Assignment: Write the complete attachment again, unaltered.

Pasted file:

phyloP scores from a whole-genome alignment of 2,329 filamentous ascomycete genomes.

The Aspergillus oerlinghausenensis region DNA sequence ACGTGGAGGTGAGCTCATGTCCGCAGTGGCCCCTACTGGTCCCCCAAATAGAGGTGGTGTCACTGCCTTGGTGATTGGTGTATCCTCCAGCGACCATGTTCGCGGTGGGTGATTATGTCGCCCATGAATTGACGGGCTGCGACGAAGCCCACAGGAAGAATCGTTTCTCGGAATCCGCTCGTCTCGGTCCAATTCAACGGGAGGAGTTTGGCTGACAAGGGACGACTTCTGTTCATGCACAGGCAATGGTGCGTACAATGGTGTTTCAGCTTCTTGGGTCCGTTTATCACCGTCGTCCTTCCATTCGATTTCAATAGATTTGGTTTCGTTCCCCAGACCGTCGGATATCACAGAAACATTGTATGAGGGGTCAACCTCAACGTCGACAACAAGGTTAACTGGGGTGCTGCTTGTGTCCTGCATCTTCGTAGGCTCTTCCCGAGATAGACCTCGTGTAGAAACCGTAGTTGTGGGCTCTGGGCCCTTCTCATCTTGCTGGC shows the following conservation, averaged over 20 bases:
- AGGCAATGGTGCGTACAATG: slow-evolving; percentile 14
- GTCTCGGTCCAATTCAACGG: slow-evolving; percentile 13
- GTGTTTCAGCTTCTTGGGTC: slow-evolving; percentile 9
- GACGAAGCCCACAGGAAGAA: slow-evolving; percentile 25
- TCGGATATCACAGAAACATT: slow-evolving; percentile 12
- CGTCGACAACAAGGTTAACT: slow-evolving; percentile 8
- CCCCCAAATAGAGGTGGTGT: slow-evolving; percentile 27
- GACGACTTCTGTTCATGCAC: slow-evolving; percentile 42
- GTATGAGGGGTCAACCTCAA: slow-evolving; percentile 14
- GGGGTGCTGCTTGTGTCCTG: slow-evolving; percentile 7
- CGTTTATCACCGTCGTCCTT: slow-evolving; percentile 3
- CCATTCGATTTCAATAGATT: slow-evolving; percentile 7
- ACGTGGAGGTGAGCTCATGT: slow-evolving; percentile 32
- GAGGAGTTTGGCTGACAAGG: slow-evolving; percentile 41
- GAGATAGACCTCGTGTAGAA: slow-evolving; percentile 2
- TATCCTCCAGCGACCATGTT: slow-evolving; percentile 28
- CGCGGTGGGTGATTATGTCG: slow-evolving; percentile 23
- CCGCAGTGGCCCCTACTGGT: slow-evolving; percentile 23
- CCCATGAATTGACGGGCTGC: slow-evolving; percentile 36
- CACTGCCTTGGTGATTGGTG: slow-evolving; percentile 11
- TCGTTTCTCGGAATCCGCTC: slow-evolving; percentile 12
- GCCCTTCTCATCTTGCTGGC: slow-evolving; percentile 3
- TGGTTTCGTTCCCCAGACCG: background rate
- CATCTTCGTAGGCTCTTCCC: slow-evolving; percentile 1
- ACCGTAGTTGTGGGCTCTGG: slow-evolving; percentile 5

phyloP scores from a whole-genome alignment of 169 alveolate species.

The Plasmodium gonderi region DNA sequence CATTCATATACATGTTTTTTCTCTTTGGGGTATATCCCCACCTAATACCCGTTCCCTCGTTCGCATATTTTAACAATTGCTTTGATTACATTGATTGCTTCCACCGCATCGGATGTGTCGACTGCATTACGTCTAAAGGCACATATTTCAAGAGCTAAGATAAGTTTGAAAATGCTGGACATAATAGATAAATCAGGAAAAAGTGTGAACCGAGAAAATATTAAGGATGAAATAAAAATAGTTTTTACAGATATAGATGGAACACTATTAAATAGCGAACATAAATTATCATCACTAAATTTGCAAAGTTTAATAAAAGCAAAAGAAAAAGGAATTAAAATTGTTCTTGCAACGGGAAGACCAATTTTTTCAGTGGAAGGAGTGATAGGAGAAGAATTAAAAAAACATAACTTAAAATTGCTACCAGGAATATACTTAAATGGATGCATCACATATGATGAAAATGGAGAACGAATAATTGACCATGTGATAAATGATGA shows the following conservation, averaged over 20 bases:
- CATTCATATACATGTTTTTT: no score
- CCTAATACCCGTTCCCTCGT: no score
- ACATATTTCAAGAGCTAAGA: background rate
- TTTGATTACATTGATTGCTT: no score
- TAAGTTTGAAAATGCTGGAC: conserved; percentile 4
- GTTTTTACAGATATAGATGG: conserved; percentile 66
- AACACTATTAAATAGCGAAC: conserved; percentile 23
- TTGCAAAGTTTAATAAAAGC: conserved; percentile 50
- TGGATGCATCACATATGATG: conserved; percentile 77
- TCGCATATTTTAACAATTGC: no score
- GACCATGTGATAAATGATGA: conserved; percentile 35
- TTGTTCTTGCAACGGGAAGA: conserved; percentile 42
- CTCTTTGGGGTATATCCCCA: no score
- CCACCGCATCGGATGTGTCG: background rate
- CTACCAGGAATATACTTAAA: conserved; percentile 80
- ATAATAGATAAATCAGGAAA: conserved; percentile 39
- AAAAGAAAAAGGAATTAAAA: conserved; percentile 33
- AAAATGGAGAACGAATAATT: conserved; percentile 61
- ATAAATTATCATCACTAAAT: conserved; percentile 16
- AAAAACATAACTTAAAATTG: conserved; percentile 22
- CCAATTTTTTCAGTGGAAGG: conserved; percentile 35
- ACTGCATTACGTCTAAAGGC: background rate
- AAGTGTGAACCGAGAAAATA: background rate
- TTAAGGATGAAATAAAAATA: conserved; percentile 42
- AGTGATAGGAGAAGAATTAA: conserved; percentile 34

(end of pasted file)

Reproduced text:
phyloP scores from a whole-genome alignment of 2,329 filamentous ascomycete genomes.

The Aspergillus oerlinghausenensis region DNA sequence ACGTGGAGGTGAGCTCATGTCCGCAGTGGCCCCTACTGGTCCCCCAAATAGAGGTGGTGTCACTGCCTTGGTGATTGGTGTATCCTCCAGCGACCATGTTCGCGGTGGGTGATTATGTCGCCCATGAATTGACGGGCTGCGACGAAGCCCACAGGAAGAATCGTTTCTCGGAATCCGCTCGTCTCGGTCCAATTCAACGGGAGGAGTTTGGCTGACAAGGGACGACTTCTGTTCATGCACAGGCAATGGTGCGTACAATGGTGTTTCAGCTTCTTGGGTCCGTTTATCACCGTCGTCCTTCCATTCGATTTCAATAGATTTGGTTTCGTTCCCCAGACCGTCGGATATCACAGAAACATTGTATGAGGGGTCAACCTCAACGTCGACAACAAGGTTAACTGGGGTGCTGCTTGTGTCCTGCATCTTCGTAGGCTCTTCCCGAGATAGACCTCGTGTAGAAACCGTAGTTGTGGGCTCTGGGCCCTTCTCATCTTGCTGGC shows the following conservation, averaged over 20 bases:
- AGGCAATGGTGCGTACAATG: slow-evolving; percentile 14
- GTCTCGGTCCAATTCAACGG: slow-evolving; percentile 13
- GTGTTTCAGCTTCTTGGGTC: slow-evolving; percentile 9
- GACGAAGCCCACAGGAAGAA: slow-evolving; percentile 25
- TCGGATATCACAGAAACATT: slow-evolving; percentile 12
- CGTCGACAACAAGGTTAACT: slow-evolving; percentile 8
- CCCCCAAATAGAGGTGGTGT: slow-evolving; percentile 27
- GACGACTTCTGTTCATGCAC: slow-evolving; percentile 42
- GTATGAGGGGTCAACCTCAA: slow-evolving; percentile 14
- GGGGTGCTGCTTGTGTCCTG: slow-evolving; percentile 7
- CGTTTATCACCGTCGTCCTT: slow-evolving; percentile 3
- CCATTCGATTTCAATAGATT: slow-evolving; percentile 7
- ACGTGGAGGTGAGCTCATGT: slow-evolving; percentile 32
- GAGGAGTTTGGCTGACAAGG: slow-evolving; percentile 41
- GAGATAGACCTCGTGTAGAA: slow-evolving; percentile 2
- TATCCTCCAGCGACCATGTT: slow-evolving; percentile 28
- CGCGGTGGGTGATTATGTCG: slow-evolving; percentile 23
- CCGCAGTGGCCCCTACTGGT: slow-evolving; percentile 23
- CCCATGAATTGACGGGCTGC: slow-evolving; percentile 36
- CACTGCCTTGGTGATTGGTG: slow-evolving; percentile 11
- TCGTTTCTCGGAATCCGCTC: slow-evolving; percentile 12
- GCCCTTCTCATCTTGCTGGC: slow-evolving; percentile 3
- TGGTTTCGTTCCCCAGACCG: background rate
- CATCTTCGTAGGCTCTTCCC: slow-evolving; percentile 1
- ACCGTAGTTGTGGGCTCTGG: slow-evolving; percentile 5

phyloP scores from a whole-genome alignment of 169 alveolate species.

The Plasmodium gonderi region DNA sequence CATTCATATACATGTTTTTTCTCTTTGGGGTATATCCCCACCTAATACCCGTTCCCTCGTTCGCATATTTTAACAATTGCTTTGATTACATTGATTGCTTCCACCGCATCGGATGTGTCGACTGCATTACGTCTAAAGGCACATATTTCAAGAGCTAAGATAAGTTTGAAAATGCTGGACATAATAGATAAATCAGGAAAAAGTGTGAACCGAGAAAATATTAAGGATGAAATAAAAATAGTTTTTACAGATATAGATGGAACACTATTAAATAGCGAACATAAATTATCATCACTAAATTTGCAAAGTTTAATAAAAGCAAAAGAAAAAGGAATTAAAATTGTTCTTGCAACGGGAAGACCAATTTTTTCAGTGGAAGGAGTGATAGGAGAAGAATTAAAAAAACATAACTTAAAATTGCTACCAGGAATATACTTAAATGGATGCATCACATATGATGAAAATGGAGAACGAATAATTGACCATGTGATAAATGATGA shows the following conservation, averaged over 20 bases:
- CATTCATATACATGTTTTTT: no score
- CCTAATACCCGTTCCCTCGT: no score
- ACATATTTCAAGAGCTAAGA: background rate
- TTTGATTACATTGATTGCTT: no score
- TAAGTTTGAAAATGCTGGAC: conserved; percentile 4
- GTTTTTACAGATATAGATGG: conserved; percentile 66
- AACACTATTAAATAGCGAAC: conserved; percentile 23
- TTGCAAAGTTTAATAAAAGC: conserved; percentile 50
- TGGATGCATCACATATGATG: conserved; percentile 77
- TCGCATATTTTAACAATTGC: no score
- GACCATGTGATAAATGATGA: conserved; percentile 35
- TTGTTCTTGCAACGGGAAGA: conserved; percentile 42
- CTCTTTGGGGTATATCCCCA: no score
- CCACCGCATCGGATGTGTCG: background rate
- CTACCAGGAATATACTTAAA: conserved; percentile 80
- ATAATAGATAAATCAGGAAA: conserved; percentile 39
- AAAAGAAAAAGGAATTAAAA: conserved; percentile 33
- AAAATGGAGAACGAATAATT: conserved; percentile 61
- ATAAATTATCATCACTAAAT: conserved; percentile 16
- AAAAACATAACTTAAAATTG: conserved; percentile 22
- CCAATTTTTTCAGTGGAAGG: conserved; percentile 35
- ACTGCATTACGTCTAAAGGC: background rate
- AAGTGTGAACCGAGAAAATA: background rate
- TTAAGGATGAAATAAAAATA: conserved; percentile 42
- AGTGATAGGAGAAGAATTAA: conserved; percentile 34